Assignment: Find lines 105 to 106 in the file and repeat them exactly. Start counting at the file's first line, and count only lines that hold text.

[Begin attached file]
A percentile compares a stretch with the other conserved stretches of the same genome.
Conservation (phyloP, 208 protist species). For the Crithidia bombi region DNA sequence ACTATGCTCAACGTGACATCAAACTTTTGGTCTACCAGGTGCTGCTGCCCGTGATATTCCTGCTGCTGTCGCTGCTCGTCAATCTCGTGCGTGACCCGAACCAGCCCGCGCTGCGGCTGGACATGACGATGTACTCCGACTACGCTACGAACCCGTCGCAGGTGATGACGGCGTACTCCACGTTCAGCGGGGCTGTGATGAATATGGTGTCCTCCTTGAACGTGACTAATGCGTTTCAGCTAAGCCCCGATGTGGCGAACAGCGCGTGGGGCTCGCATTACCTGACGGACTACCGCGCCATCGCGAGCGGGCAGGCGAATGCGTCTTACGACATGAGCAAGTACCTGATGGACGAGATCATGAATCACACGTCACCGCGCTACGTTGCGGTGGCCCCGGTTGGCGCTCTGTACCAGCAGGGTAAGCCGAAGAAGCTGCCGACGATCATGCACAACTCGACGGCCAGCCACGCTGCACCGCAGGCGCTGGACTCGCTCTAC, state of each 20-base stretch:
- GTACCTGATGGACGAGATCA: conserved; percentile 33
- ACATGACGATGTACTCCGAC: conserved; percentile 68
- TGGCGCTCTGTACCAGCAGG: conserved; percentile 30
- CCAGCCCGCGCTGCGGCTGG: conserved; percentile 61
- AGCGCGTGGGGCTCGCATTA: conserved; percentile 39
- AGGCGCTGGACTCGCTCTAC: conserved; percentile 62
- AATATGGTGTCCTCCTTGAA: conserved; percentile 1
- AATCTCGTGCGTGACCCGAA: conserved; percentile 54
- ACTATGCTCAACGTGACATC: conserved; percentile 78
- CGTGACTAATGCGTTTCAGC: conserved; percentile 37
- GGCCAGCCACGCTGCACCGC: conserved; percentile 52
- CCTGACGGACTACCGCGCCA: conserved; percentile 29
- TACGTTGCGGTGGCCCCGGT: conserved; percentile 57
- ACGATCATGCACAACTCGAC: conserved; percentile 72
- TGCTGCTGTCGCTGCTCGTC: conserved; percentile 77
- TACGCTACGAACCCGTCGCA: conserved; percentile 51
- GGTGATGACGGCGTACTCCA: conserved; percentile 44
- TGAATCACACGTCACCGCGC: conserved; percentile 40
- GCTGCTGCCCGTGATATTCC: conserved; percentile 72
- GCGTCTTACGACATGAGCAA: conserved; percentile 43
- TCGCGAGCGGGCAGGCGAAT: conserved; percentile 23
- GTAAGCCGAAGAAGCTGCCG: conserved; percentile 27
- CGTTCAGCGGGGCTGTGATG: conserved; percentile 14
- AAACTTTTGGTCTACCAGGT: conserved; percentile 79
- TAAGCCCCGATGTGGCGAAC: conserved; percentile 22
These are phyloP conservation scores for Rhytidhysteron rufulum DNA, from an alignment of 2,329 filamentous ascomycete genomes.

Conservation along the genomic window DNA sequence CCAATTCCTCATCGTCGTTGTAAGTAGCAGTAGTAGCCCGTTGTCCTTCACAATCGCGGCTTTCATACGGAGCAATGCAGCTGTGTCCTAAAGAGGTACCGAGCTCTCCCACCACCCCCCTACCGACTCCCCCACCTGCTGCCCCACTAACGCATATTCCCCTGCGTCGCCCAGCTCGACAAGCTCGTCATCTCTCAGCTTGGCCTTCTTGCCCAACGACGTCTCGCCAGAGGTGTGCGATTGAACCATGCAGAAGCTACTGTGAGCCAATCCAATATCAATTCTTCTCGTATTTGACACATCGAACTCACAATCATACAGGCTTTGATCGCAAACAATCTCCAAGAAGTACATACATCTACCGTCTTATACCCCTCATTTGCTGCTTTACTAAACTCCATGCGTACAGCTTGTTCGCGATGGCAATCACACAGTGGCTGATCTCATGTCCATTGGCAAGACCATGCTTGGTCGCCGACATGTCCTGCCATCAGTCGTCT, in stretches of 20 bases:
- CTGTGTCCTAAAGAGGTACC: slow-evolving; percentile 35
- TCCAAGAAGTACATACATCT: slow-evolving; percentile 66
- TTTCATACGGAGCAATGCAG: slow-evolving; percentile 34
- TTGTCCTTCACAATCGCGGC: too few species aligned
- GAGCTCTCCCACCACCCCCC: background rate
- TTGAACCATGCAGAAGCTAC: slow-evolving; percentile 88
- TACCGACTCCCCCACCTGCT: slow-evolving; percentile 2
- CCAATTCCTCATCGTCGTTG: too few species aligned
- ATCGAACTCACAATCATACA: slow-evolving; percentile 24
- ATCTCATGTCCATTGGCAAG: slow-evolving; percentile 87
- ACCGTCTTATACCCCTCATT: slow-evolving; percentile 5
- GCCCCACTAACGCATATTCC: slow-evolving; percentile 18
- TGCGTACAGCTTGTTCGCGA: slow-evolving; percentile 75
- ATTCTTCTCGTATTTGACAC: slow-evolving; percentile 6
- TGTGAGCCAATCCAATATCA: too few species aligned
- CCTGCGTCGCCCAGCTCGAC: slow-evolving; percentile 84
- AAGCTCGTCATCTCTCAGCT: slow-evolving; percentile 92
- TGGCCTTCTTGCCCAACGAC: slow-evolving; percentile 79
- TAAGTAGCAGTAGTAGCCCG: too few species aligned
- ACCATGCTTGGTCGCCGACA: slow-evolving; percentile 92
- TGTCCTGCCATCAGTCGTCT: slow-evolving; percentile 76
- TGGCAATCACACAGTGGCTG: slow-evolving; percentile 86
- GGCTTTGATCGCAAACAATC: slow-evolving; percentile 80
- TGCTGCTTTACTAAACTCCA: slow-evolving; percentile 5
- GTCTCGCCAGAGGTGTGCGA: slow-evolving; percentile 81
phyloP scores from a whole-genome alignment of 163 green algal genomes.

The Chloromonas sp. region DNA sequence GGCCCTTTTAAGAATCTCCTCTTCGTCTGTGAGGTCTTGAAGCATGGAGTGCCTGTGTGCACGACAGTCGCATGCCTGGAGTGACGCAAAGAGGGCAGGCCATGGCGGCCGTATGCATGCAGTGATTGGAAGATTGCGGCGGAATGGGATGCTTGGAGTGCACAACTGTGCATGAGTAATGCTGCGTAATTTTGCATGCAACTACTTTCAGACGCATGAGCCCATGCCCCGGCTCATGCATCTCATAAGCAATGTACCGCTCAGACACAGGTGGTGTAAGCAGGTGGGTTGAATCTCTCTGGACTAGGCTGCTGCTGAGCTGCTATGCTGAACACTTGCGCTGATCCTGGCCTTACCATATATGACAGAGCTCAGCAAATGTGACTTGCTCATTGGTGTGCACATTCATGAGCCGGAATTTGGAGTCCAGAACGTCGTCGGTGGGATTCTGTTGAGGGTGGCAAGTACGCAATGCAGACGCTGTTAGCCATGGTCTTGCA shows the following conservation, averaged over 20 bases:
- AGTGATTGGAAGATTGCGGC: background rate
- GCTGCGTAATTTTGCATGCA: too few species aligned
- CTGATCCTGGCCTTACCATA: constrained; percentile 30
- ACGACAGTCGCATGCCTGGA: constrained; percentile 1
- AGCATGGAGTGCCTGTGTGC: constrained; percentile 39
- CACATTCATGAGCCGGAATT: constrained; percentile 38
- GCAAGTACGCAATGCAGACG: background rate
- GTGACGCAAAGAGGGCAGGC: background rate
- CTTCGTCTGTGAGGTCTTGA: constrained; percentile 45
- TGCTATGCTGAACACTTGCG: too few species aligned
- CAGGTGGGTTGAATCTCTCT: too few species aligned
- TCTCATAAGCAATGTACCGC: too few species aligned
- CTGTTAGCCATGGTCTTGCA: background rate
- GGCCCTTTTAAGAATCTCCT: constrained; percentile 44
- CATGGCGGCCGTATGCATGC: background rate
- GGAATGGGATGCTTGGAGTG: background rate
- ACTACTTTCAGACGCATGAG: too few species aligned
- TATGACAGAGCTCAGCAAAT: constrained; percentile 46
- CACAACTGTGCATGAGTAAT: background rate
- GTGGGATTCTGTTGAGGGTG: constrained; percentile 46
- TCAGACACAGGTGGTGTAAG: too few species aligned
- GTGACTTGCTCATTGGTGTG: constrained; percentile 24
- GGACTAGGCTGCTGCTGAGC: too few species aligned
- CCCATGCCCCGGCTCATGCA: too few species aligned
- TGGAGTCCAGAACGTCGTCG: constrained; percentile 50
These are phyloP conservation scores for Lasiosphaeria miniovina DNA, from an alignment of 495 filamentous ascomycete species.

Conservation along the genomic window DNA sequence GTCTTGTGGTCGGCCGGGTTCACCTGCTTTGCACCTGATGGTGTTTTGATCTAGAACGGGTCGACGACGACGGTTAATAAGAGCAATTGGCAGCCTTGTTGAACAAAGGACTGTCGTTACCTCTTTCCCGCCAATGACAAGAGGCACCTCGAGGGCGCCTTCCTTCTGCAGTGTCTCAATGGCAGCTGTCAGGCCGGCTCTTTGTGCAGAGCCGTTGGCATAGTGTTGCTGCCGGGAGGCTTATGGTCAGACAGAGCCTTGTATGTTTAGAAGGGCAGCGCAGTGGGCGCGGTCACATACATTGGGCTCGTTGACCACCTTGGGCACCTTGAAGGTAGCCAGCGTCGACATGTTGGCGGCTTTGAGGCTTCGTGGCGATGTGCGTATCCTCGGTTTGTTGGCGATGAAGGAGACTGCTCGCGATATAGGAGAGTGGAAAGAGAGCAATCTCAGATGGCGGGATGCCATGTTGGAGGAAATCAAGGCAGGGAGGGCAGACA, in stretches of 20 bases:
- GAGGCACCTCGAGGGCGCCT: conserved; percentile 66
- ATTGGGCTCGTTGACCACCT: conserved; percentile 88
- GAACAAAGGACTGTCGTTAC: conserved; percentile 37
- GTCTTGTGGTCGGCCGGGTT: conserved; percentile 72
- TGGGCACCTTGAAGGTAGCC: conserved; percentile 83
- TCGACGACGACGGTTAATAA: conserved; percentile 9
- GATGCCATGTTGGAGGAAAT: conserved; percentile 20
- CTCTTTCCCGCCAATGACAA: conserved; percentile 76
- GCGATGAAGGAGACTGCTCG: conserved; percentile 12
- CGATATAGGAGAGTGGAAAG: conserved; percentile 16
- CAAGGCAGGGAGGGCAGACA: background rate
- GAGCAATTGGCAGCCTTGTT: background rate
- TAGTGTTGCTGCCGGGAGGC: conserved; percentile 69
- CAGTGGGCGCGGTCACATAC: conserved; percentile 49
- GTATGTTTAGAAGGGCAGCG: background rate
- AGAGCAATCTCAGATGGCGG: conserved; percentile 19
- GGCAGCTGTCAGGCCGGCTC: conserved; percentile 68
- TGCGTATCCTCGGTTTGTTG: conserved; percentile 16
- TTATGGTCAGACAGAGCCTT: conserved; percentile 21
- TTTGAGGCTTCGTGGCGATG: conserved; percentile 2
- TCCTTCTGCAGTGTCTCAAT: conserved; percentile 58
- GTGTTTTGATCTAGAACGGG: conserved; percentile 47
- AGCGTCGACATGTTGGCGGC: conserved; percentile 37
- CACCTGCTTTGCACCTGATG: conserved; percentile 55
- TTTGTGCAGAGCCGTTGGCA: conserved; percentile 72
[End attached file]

- GTGTTTTGATCTAGAACGGG: conserved; percentile 47
- AGCGTCGACATGTTGGCGGC: conserved; percentile 37